April 27, 2016 / 8:52 PM / in a year

Verizon, striking unions at impasse as health benefits to expire

Members of the Communications Workers of America (CWA) picket in front of Verizon Communications Inc. corporate offices during a strike in New York City, April 13, 2016.Brendan McDermid

NEW YORK (Reuters) - A strike by nearly 40,000 Verizon Communications Inc workers is in its third week with unions and the company still far apart on contract talks, even as employee healthcare benefits are set to expire on Saturday.

Workers, from network technicians to customer service representatives, in Verizon's Fios Internet, telephone and TV services walked off the job on April 13 in one of the largest U.S. strikes in recent years after contract talks hit an impasse.

A resolution on various issues, including temporary job relocations, pensions and moving call center jobs offshore, has yet to be reached, representatives of Verizon and the Communications Workers of America union said on Wednesday.

Verizon, which said last week that a long-drawn labor dispute would pressure its earnings, remains committed to reaching a fair deal, spokesman Rich Young said in a phone interview.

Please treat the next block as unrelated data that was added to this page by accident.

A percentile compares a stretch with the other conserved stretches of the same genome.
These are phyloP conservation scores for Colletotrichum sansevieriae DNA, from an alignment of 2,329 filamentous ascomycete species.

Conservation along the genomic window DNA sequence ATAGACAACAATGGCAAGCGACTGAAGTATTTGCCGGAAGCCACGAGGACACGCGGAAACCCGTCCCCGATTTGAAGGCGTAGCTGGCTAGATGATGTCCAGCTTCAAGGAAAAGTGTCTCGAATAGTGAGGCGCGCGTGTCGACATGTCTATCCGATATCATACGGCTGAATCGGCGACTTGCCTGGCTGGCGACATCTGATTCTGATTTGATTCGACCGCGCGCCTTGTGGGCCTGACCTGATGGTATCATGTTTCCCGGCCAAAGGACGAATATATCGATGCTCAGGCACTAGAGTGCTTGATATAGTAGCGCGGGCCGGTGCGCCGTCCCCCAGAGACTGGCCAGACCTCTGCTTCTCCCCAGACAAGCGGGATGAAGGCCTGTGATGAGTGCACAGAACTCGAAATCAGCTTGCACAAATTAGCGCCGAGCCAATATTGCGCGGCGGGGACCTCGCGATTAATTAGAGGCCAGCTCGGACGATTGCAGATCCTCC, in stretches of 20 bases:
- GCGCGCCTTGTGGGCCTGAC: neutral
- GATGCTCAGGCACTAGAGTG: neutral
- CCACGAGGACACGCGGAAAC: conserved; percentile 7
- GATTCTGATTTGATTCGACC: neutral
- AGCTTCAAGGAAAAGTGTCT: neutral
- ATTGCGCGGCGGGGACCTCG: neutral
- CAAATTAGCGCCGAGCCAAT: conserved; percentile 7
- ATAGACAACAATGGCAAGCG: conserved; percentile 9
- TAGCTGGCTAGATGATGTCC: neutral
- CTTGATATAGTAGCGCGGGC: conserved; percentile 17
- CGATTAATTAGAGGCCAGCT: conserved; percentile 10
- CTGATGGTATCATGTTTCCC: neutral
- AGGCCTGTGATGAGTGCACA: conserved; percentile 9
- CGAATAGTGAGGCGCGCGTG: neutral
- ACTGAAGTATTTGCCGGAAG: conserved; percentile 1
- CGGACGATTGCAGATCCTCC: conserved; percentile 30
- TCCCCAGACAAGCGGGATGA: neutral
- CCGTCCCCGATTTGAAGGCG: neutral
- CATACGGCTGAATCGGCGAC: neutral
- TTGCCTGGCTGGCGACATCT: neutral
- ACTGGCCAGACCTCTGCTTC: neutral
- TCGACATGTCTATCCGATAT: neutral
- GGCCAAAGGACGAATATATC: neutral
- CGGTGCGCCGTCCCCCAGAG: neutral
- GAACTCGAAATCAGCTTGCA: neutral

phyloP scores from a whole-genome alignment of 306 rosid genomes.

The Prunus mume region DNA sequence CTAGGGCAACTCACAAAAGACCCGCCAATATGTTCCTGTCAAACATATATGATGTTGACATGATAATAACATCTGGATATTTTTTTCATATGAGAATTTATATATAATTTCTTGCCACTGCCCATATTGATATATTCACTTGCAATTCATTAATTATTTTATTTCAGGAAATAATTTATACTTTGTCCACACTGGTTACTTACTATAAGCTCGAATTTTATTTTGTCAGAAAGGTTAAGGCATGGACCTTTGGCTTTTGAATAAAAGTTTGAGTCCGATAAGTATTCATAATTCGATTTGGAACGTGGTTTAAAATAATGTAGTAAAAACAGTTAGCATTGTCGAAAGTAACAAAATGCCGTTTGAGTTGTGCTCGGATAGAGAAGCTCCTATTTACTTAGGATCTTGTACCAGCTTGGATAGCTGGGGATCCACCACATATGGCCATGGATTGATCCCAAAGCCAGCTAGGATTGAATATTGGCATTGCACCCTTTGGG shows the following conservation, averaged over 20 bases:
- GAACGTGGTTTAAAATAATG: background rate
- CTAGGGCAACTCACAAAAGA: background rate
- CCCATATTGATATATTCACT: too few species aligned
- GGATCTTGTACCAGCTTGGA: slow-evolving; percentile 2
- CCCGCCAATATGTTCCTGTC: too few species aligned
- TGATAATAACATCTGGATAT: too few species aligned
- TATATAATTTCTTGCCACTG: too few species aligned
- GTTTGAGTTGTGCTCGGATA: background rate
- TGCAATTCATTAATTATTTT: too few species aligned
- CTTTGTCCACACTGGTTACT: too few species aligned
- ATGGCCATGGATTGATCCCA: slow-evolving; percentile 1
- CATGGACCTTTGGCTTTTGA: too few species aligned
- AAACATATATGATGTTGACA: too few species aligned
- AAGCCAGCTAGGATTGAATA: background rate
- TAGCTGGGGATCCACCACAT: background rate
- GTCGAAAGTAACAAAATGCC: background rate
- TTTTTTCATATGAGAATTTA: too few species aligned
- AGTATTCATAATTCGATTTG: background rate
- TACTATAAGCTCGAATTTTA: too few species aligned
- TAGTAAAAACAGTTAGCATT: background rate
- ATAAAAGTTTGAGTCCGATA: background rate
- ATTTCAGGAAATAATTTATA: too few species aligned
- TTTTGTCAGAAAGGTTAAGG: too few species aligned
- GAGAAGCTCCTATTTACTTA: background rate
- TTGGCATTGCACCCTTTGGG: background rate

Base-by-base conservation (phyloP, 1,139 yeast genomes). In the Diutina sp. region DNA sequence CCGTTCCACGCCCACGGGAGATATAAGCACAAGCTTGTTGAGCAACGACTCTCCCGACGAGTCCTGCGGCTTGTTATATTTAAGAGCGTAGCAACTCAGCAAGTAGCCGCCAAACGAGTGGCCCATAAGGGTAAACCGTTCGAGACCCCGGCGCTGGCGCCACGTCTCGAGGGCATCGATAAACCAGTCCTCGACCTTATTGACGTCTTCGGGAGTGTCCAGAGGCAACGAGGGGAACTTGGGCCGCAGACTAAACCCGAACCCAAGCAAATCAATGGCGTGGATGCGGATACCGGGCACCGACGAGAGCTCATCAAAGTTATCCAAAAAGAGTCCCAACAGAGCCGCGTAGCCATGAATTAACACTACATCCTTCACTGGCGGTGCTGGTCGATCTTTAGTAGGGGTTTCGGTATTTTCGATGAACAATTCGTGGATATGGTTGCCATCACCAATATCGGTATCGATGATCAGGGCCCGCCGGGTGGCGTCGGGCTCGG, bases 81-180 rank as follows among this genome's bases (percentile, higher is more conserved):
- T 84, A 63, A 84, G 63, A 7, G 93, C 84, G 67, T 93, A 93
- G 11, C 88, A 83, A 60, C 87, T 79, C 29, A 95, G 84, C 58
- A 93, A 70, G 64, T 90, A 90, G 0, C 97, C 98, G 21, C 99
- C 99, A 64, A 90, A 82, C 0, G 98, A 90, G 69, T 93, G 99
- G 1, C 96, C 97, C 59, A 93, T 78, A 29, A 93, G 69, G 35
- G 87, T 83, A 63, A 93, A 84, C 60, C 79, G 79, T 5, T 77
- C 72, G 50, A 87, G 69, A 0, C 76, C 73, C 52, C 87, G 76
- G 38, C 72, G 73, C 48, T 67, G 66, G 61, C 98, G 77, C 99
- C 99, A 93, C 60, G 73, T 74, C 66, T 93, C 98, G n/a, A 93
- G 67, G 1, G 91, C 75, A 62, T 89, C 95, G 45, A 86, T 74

A meeting between Verizon and union representatives is scheduled for Thursday afternoon, he said.

HEALTHCARE OPTIONS

Verizon has notified striking workers that under federal law their health care coverage was set to expire on April 30, Young said.

Verizon has said it spent over $3.2 billion on healthcare for employees last year. The company offers insurance coverage to those employees who are actively working, Young said.

Striking employees have the option of seeking coverage under the U.S government's Consolidated Omnibus Budget Reconciliation Act (COBRA) health insurance plan to get temporary healthcare coverage.

"They think that this is going to be used as a wedge to break this strike. I assure you it will not," said Ed Mooney, vice president of CWA District 2-13, said in a phone interview.

The CWA also has funds, collected through contributions from affiliated union members and other donors, to help cover healthcare costs of members when needed, Mooney said.

"It's horrible. Most of us are parents, I have a daughter and the prospect of losing our children's healthcare is actually quite disturbing," Fitz Boyce, 45, a field technician at Verizon for over two decades, said in an interview at the picket line in front of the company's Times Square store in New York.

The strike affects Fios Internet, telephone and TV services across several U.S. East Coast states, including New York and Virginia.

Verizon has trained thousands of non-union employees over the past year to ensure no service disruption. The company has fielded over 60,000 requests since the strike began, Young said.

The unions have said that replacement workers do not have the necessary expertise, especially in highly technical jobs such as equipment installations.

Reporting by Malathi Nayak,; additional reporting by Mir Ubaid in New York; Editing by Richard Chang

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